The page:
While it is true that patients with low health literacy will require extra help to learn to use their PHR, it is a worthwhile investment in their lifelong health. The PHR can actually increase social capital in the form of better doctor-patient relationships and improved health literacy. Patients are the largest untapped healthcare resource and PHRs can help them to manage their own health. The PHR that Kaiser Permanente offers it members, My Health Manager, is one of the biggest success stories in healthcare. It has reached four million users, and over the past year, users have accessed the portal more than 100 million times. The Blue Button initiative, rolled out recently by the US government, which enables users to download their personal health data at the click of a button holds great promise, because it encourages transparency and empowers patient with information.
5. Pharmaceutical companies and medications
A major problem for patients with low literacy is managing their medications. Many people, especially the elderly, take multiple medications, in varying doses, and at different times during the day. These medicines often have side effects, and some can cause complications by interacting with each other. Pharmaceutical companies are required by law to provide patients with medication nformation in the package. These leaflets are supposed to help patients take their medications properly. However, most leaflets come with the following problems:
- Small text, crammed together
- Poorly printed, small, hard-to-decipher warning labels symbols
- Unclear, non-standardised instructions
- Complex language that can be hard to understand
I wonder how many patients even bother to read these leaflets, leave alone understanding what they convey.
The information doesnt seem to be designed with the patient in mind at all. It appears that pharmaceutical companies print leaflets just to comply with the law and to protect themselves from lawsuits should the patient suffer from a complication as a result of the drug. Not only does this represent a missed opportunity to teach patients; unintelligible leaflets are actually a potentially grave risk to the health of patients, who are often clueless about the side effects and complications of the medicines they are taking because the leaflets are unreadable.
There are some great examples of well-designed patient information leaflets @ http://www.choiceandmedication.org/cnwl/. These serve as a very good model for how pharmaceutical companies can teach patients with poor literacy the information they need to know about their medicines. The pharmaceutical industry needs to adopt the motto: "Educate before you medicate!"
Fortunately, things are changing for the better. European law now states:
"The package leaflet must be written and designed to be clear and understandable, enabling users to act appropriately, when necessary with the help of health professionals." (Title V of Council Directive 2001/83/EC (as amended) Article 63(2).)
The UK Medicines and Healthcare Products Regulatory Agency (MHRA) have also issued guidelines to help improve these package inserts:
- Use plain language, simple punctuation, short paragraphs, and bullet points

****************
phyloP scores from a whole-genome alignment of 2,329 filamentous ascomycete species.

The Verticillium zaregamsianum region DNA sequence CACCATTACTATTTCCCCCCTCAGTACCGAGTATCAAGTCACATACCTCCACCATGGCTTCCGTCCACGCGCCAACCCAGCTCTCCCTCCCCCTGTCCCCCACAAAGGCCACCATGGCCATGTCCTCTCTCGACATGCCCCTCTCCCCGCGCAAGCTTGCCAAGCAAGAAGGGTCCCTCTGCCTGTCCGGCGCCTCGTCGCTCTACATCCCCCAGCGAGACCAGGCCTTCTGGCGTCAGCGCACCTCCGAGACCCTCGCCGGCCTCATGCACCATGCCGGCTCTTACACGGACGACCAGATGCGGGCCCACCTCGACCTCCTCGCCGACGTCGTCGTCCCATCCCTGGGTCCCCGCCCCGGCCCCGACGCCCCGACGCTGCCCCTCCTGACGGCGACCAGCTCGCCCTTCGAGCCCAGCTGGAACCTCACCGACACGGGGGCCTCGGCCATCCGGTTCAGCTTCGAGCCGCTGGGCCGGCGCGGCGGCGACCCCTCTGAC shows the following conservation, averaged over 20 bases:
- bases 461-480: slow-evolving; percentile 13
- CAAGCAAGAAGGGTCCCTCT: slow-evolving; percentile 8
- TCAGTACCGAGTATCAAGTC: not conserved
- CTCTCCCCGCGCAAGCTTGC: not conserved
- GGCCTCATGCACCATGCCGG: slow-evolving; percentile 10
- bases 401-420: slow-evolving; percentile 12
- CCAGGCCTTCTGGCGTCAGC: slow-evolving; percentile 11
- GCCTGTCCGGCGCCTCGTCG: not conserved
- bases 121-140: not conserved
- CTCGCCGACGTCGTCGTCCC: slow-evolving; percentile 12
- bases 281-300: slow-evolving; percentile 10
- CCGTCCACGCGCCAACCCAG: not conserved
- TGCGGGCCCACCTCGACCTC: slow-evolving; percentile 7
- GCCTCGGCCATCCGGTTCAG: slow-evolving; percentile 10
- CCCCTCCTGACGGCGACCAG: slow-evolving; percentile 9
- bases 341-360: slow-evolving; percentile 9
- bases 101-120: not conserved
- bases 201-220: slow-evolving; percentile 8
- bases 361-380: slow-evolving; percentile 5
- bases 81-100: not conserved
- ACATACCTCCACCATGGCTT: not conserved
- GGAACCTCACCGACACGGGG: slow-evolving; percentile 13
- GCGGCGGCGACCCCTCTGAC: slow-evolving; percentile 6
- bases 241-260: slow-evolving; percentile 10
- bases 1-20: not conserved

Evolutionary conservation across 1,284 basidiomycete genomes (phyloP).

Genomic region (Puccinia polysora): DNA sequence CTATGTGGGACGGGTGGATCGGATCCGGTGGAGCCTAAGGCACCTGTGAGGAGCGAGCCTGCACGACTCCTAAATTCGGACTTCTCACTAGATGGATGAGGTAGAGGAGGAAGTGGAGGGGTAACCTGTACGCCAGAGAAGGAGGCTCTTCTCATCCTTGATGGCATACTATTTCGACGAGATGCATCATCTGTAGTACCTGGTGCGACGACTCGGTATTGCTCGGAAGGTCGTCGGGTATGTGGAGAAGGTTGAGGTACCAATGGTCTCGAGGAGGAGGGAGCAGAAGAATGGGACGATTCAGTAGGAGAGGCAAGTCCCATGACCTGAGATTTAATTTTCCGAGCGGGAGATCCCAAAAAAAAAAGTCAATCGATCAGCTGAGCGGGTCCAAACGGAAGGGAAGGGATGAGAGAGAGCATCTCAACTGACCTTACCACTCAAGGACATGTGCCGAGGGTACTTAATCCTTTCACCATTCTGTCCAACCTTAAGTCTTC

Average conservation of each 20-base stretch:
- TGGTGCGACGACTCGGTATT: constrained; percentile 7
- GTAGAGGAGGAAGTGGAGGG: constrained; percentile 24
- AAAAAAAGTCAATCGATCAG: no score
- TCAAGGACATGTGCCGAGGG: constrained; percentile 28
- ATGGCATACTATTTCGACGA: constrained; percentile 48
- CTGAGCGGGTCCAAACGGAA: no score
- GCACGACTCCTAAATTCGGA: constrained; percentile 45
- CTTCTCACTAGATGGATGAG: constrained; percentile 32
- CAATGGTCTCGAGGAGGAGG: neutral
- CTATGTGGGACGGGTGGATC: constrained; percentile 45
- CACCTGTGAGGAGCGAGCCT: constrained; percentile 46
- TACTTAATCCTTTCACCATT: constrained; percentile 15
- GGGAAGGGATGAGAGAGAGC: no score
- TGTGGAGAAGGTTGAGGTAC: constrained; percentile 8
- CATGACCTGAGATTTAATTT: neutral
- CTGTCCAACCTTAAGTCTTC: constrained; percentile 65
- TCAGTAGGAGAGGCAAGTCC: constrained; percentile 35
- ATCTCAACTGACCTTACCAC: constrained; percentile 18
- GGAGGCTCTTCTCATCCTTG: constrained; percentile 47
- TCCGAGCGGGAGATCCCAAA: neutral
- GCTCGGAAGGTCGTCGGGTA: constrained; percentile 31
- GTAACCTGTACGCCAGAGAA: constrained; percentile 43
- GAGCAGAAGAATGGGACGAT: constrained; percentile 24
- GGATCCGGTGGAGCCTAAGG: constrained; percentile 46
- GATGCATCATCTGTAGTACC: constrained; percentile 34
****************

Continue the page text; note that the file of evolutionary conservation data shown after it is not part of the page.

- Use an easy-to-read font
- Use headings and colour to help patients navigate the text
- Consider the use of simple, easy to understand symbols and pictographs
The full guidelines can be accessed @http://www.mhra.gov.uk/home/groups/pla/documents/websiteresources/con049314.pdf.
6. Tackling public health problems by improving health literacy
Poor health literacy makes the work of public health officials much more difficult. Even though we have very effective anti TB drugs to treat tuberculosis (TB), this preventable infectious disease remains prevalent in India today. This is usually presented as a public health problem, but the burden of individual TB patients is not just medical. They suffer from social stigma as well - both internal, because they are ashamed of their disease and external, because community members ostracise them. Another major problem is incomplete adherence to treatment because the duration of treatment is long (usually six months or longer), combination therapy is required, and side effects may be unpleasant.
When doctors prescribe antiTB medicines to their patients, they expect them to take these as advised. However, many low-literacy patients stop taking the medicines after a few weeks, when they start feeling better, because they conclude that the medicines have worked successfully and that the TB is cured. After all, if they are feeling fine, why should they take any more drugs? Doctors call these patients noncompliant nd think of them as being difficult patients, who do have enough sense to follow their doctors orders! However, its not that these patients are stupid or obstinate - its just that the doctor has not done a good job in explaining to them why they need to continue taking their medicines for so long.
As you can imagine, its not easy explaining the concept of microscopic bacilli to uneducated patients! The formation of TB clubs, where patients with TB form groups to support each other, has helped to reduce the stigmatisation of TB; and to improve patient compliance as well. TB clubs are formed by groups of TB patients who met while attending outpatient appointments. Each club elects a leader who ensures that all members attend the TB clinic and arranges weekly club meetings, where members can support each other and share problems. The TB clubs have also identified people in the community with suspected TB, encouraged them to seek diagnosis and treatment. @http://www.who.int/tb/people_and_communities/comm care/background/en/index7.html
The concept of TB clubs has been expanded to include the creation of school TB clubs. The "Little doctors club / Schools TB Clubs Program", teaches school children to become ambassadors of TB, in spreading awareness about the disease among their class mates, school, home and the community as a whole. The awareness thus created aims to enhance the case detection & treatment success rates in the targeted communities.(@http://www.schooltbclubs.com/projdes.html)